What we are looking for is a spiritual meaning that can manifest in our lives and our relationships, including a relationship with our self. Developing a spiritual meaning is what takes us to far beyond the world of physical form. Spirituality connects us with the profoundly powerful and divine force that’s present in this universe. Spiritual knowledge connects us to out sense of self to something we may not have even ever imagined was within us. This is how the healing begins.

We are more powerful than we have ever imagined. As we realign ourselves with the spirit within us, our need to defend and react to others - or control how others see us - gradually leaves us.  This universal force is the answer to our search for inner peace, worldy success and true enlightenment.

 

We all seek peace and serenity and these gifts are waiting for us. We embrace this step without huge expectations, but with a sincerity and grace. We leave the results to our Higher Power. We simply reclaim our humanity and our place in the world by coming out of hiding and sharing with another human being the exact nature of our story.

We started to shake things up with the personal evaluation steps (Steps 14, 17, 23, 24 and  25).

 

We can begin to clean out the inner debris that’s been blocking our personal fulfillment. We’ve begun to chip away at small amount of debris with the personal evaluation steps and the process of inner healing began at that point. Even so, we are instinctively aware there is more baggage weighing us down. Now is the opportunity to shed all the loose matter by sharing it with another person.

This step must be done soon after completing our personal evaluation. It is suggested that we undertake this step within two weeks.


Some of us make the appointment for sharing our story two weeks away and then start the personal evaluation. This is the only time in A Program of Miracles when we need to move quickly through a step. It's the one exception to the rest of the program.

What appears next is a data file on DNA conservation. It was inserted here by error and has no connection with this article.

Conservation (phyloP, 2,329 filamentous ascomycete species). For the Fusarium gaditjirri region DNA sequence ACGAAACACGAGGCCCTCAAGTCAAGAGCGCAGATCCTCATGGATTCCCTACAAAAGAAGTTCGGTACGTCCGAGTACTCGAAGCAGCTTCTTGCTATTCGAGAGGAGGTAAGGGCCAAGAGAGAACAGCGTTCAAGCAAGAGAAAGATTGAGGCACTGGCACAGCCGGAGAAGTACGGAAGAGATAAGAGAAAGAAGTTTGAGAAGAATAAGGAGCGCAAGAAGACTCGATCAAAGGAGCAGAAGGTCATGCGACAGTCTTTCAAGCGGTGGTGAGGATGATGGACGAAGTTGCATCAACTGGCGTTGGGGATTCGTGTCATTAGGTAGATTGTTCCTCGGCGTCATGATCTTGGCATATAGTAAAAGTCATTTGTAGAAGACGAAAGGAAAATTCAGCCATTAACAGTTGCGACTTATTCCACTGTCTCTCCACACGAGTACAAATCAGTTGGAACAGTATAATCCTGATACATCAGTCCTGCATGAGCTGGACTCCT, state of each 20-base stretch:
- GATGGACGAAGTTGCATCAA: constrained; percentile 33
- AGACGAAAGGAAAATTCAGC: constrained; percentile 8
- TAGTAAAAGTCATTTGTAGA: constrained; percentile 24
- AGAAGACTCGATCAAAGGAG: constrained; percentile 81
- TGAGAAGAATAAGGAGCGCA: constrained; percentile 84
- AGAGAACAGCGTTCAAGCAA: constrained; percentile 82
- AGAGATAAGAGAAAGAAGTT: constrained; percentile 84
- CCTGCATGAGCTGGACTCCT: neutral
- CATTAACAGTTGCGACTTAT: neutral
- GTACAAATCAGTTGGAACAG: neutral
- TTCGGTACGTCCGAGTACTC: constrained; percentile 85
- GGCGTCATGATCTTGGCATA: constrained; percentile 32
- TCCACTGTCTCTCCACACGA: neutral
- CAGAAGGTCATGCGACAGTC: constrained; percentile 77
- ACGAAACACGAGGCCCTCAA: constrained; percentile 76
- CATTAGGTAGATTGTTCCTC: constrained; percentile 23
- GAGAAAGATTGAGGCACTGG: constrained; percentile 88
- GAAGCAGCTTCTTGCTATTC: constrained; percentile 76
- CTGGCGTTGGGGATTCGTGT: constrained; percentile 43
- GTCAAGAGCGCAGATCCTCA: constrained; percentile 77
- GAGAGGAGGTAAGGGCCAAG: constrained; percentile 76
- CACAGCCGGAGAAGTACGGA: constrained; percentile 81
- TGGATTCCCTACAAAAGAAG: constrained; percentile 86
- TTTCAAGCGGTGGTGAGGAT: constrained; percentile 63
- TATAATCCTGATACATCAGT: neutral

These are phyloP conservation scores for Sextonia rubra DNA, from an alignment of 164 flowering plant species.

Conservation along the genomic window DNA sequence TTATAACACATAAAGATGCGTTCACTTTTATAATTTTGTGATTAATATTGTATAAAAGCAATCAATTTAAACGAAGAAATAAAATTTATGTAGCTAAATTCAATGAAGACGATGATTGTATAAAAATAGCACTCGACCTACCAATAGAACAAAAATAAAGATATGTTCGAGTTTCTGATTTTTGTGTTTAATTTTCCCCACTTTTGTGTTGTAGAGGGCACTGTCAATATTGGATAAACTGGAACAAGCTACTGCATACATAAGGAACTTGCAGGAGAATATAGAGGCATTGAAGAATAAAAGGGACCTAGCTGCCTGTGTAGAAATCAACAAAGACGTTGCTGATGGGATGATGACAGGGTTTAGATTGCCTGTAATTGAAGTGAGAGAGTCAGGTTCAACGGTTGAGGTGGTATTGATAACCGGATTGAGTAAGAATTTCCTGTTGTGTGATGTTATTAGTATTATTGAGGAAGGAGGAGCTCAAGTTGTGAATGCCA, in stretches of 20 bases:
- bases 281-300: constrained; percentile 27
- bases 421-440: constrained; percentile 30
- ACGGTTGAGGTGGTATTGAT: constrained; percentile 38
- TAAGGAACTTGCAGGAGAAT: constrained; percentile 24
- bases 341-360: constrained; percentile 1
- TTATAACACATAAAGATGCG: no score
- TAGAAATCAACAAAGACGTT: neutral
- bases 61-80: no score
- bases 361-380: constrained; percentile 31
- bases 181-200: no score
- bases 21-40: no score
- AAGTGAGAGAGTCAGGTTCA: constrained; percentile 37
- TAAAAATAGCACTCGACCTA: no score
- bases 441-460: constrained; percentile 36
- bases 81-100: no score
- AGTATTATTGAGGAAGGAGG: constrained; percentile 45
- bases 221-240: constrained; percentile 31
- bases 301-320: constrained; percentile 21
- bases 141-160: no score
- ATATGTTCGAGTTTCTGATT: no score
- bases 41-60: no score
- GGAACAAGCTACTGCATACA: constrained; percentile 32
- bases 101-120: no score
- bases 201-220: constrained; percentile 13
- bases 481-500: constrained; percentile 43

As we now prepare to release stored grief and anger along with our family secrets and personal shame, it is imperative that we choose the right person to hear our story. Some of us choose a counselor to hear our story, but for many others this is not possible. However, there are many others out there working this program who would be available to listen to our story. We can find them through the forums and groups available to us.

We must be cautious about who we choose to hear our story. It won’t serve us well if we choose someone who chooses to judge us or shame us. Finding the right person isn’t as difficult as our inherent mistrust leads us to think. However, we must resist making a quick decision. What works well is if we reciprocate a step by listening to someone else's story because the other person will fully understand this process and this will open the door to acceptance. This is not possible to do on the same day, but can be arranged for on different days.

 

The Program of Miracles advises against asking a family member or friend to listen to our story. In learning to be honest about our past, we may censor ourselves if we share with someone who knows us. We don’t want to place ourselves in a position of vulnerability because we experienced that as children. We also need to protect ourselves with solid boundaries. If we can’t find a Miracle Worker to share our story on a reciprocal basis, there are many professionals who would be willing to hear our story. We may seek a registered therapist, a healer, a priest, or someone with whom we’ve built some trust.

 

Ideally, our listener will hear us in confidence, be compassionate, forgiving, nurturing and is someone who can help us get into the details, guiding us to see that what happened to us led us to this place. We pray for guidance from our Higher Power and the right people come into our lives.

EXERCISE

 

  1. Begin to think about someone with whom we could be willing to share our story. Make some notes about the people who would feel safe. 

  2. Then approach them and suggest a time to talk this through. 

  3. When you are satisfied this is the best choice, make a date to meet with them to undertake the next step.

Preparing To Share

Our Story